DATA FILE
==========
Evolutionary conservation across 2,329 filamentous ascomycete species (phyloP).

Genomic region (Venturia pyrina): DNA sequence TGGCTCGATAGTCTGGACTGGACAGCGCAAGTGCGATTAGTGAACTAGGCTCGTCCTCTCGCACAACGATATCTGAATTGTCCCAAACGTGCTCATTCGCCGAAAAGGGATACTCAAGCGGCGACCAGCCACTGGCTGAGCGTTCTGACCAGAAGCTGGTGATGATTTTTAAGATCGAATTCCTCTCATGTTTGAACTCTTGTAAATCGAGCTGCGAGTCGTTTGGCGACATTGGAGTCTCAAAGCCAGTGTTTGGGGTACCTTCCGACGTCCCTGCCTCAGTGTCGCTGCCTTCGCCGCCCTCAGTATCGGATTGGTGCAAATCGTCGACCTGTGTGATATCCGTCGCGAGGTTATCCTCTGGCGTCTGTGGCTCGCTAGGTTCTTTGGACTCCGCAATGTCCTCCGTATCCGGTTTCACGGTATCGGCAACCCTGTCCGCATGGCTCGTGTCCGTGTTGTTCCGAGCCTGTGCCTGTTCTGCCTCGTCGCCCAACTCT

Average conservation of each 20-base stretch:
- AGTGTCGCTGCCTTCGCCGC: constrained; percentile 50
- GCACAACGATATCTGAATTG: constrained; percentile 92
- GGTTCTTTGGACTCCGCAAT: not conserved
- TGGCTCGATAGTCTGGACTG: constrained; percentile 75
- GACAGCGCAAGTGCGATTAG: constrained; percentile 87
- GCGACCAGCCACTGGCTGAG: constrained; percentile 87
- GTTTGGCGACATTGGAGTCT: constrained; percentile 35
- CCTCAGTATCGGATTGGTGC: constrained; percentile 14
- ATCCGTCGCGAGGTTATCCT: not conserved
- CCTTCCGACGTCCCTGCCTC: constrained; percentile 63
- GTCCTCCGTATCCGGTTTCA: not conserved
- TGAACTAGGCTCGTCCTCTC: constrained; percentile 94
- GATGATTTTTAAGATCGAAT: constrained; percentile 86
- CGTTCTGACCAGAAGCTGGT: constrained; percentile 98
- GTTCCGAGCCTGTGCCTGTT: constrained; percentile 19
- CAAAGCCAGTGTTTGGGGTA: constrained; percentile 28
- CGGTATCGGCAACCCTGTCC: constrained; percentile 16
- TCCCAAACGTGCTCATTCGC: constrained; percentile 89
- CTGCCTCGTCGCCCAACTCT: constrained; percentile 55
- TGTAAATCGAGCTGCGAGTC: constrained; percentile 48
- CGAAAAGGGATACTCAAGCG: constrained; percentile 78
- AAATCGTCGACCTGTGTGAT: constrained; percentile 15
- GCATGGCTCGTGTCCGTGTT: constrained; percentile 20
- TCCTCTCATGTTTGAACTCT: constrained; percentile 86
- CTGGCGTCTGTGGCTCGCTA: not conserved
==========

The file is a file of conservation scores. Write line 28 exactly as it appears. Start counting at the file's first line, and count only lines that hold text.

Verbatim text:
- CTGGCGTCTGTGGCTCGCTA: not conserved